For drivers with less than stellar records, State Farm proved the most forgiving in our survey. One speeding violation raised average rates by only $77, bringing their average annual premium to a still reasonable $1,155. By comparison, Progressive raised their premium by $755 for the same offense, going from $3,221 to $3,976.
State Farm also had the most modest penalties for other offenses, including a DUI, which raised rates to $1,746. That’s close to half of what insurance would cost for those with the same offense with the next closest competitor in our survey. Curiously, Progressive was also the only company in the survey to raise rates less for one DUI offense than for one accident. But their rates for a driver with a DUI were far higher, at $3,602.
|Company||Clean record||With 1 speeding violation||With 1 accident||With 1 DUI|
|Travelers (as Standard Fire Ins Co)||$2,757.80||$3,501.20||$3,813.46||$4,079.29|
Most companies added incremental penalties for offenses, and companies with more affordable rates remained more reasonably priced regardless of offenses. State Farm remained the bargain of the bunch across the board, priced thousands less than Liberty Mutual, which was consistently higher than all competitors. The others fell somewhere in between, with USAA and Geico being the next most reasonably priced.
Massachusetts Auto Insurance Minimum Coverage Requirements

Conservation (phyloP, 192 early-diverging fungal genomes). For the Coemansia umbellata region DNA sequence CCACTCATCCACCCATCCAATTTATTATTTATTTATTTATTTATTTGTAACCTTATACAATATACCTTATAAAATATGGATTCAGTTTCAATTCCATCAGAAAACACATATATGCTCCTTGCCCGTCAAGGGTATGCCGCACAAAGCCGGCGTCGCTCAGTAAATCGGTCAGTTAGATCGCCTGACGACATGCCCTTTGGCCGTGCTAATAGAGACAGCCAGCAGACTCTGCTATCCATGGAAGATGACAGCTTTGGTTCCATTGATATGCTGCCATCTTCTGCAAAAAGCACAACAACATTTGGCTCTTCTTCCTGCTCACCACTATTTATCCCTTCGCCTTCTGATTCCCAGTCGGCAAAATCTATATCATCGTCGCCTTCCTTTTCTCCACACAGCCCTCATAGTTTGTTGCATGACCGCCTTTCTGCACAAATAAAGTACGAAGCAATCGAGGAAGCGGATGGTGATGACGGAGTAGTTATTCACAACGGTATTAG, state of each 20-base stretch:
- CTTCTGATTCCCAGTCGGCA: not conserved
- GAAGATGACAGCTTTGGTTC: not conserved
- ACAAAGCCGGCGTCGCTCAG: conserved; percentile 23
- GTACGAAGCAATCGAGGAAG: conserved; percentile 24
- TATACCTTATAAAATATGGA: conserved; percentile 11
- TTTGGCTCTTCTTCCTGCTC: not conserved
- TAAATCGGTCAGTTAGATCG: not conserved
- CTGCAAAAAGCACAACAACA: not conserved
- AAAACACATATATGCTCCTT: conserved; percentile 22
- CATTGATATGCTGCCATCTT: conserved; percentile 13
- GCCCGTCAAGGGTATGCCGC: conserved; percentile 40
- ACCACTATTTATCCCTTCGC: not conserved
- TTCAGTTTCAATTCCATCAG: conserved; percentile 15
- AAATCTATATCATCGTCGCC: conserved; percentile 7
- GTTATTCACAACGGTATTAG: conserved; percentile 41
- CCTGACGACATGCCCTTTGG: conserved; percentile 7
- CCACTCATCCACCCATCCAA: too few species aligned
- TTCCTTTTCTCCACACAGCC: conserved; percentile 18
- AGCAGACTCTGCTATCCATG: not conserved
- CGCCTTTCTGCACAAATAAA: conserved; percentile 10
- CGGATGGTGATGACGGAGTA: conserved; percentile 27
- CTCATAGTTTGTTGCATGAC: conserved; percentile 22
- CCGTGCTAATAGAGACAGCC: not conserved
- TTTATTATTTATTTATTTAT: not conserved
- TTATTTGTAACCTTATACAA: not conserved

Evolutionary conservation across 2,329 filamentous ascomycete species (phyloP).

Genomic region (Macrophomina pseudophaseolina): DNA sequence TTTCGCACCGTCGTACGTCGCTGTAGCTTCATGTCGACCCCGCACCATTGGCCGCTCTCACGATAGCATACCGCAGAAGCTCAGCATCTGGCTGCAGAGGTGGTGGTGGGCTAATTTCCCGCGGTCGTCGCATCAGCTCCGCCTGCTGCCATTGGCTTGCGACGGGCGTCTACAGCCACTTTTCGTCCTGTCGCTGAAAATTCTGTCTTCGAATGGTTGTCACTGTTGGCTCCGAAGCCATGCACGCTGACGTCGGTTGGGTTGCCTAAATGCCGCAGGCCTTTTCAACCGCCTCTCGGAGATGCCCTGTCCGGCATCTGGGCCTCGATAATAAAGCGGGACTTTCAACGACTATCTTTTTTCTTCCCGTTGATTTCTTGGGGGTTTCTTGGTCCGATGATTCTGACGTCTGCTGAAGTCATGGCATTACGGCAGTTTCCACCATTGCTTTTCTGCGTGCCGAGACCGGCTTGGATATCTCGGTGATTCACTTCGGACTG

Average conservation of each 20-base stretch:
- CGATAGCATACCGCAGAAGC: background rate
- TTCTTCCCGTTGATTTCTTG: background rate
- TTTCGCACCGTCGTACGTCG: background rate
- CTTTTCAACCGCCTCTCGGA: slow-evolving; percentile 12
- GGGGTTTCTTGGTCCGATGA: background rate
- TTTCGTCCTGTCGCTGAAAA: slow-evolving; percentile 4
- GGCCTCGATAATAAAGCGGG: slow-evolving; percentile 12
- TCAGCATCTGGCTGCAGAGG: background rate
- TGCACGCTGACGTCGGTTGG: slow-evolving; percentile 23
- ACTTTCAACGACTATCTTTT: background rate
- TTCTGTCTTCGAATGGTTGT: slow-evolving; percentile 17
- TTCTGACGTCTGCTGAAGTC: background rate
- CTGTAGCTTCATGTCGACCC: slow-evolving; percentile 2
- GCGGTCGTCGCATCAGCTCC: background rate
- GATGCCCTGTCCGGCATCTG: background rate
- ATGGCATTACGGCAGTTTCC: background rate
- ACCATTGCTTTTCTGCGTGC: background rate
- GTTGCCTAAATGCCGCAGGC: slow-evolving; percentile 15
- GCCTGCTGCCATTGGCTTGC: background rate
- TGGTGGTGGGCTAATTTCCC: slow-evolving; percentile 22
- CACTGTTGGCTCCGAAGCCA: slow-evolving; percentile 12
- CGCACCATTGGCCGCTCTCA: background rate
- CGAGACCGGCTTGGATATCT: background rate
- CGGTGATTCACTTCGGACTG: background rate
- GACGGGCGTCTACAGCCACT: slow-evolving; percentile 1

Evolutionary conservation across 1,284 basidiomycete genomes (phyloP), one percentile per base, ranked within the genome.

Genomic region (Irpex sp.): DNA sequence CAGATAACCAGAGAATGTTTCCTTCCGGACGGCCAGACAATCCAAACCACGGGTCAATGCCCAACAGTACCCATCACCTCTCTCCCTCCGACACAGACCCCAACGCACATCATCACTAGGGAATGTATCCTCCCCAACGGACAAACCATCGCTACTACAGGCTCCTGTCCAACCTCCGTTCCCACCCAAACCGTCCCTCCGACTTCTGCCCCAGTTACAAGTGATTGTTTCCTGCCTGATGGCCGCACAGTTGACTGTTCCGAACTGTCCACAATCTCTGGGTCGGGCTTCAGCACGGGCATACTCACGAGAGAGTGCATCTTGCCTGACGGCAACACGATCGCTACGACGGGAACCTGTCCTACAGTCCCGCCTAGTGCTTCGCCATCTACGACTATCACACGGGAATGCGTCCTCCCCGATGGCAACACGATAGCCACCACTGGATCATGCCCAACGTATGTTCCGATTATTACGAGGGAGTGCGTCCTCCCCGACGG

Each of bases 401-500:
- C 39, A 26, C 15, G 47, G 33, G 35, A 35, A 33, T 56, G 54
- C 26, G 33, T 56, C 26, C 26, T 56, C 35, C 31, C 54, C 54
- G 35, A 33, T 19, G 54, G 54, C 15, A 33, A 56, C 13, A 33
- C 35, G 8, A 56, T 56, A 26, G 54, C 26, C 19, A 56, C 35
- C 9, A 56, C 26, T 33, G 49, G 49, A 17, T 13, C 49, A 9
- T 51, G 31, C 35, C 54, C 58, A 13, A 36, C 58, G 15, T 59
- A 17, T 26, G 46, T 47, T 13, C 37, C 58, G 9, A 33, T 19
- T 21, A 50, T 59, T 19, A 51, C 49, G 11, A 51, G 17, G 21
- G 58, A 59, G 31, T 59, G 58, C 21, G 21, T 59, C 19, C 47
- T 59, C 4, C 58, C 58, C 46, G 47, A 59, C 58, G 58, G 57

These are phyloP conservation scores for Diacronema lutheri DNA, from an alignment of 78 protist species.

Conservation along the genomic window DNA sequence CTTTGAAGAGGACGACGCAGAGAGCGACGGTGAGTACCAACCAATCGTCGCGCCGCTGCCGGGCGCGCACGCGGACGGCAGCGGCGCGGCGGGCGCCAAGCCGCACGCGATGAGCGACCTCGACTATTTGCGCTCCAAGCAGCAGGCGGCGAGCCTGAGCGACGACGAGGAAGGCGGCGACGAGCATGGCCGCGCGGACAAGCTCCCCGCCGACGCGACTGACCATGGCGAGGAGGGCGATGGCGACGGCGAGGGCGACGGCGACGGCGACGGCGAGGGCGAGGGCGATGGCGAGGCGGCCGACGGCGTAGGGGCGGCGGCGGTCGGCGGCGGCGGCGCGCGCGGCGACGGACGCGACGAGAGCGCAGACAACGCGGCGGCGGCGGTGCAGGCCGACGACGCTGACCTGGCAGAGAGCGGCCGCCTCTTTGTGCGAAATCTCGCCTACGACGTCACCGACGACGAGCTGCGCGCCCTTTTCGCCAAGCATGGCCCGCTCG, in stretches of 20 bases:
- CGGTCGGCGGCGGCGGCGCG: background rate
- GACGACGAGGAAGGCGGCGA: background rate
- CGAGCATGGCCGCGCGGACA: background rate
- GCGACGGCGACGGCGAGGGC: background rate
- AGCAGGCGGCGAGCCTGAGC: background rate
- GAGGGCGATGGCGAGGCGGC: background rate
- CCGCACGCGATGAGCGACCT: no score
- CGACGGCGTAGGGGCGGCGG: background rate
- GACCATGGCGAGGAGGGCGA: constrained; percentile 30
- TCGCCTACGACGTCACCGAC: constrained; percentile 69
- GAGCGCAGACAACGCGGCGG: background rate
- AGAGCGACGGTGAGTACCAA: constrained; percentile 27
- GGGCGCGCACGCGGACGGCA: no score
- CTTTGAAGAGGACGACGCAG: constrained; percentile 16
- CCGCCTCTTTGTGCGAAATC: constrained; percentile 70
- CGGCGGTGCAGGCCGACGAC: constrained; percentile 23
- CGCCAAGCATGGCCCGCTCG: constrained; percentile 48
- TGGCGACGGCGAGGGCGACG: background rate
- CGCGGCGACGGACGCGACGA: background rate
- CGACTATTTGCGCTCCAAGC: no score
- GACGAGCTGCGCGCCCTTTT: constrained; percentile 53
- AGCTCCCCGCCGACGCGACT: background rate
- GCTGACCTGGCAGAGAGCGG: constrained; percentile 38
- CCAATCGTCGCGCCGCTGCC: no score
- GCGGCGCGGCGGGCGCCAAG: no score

Massachusetts requires drivers to carry four types of insurance, and each has their own minimum. First, you are required to carry coverage for bodily injury to others in the amounts of $20,000 per person and $40,000 per accident. Personal injury protection (PIP) is required to be $8,000 per person and per accident. Massachusetts also requires coverage for bodily injury caused by an uninsured auto in the amounts of $20,000 per person and $40,000 per accident. Finally, coverage for damage to someone else's property is $5,000 per accident, at minimum.
Bodily injury to others is one of two types of liability coverage required in most states. If you're in an accident, it covers the medical expenses of the people in the other car involved in the crash. Those expenses can include medical and hospital costs, rehabilitation, nursing care, and possibly lost income and money for pain and suffering.
Damage to someone else’s property is the second type of liability coverage, and it covers you against damages to someone else’s vehicle, home, outbuilding, fence, or whatever else is involved in an accident.
Personal injury protection (PIP) covers your own medical expenses as a result of an accident, along with those of any passengers injured in your car. It can also provide coverage for you if you’re injured while riding in another car or if you’re struck by a car while walking or on a bicycle.
Bodily Injury Caused by an Uninsured Auto is just what it sounds like: It provides medical coverage for you and any passengers in your car injured in a crash caused by a driver who has no insurance. It can also provide coverage if you are the victim of a hit and run crash with an unidentified driver.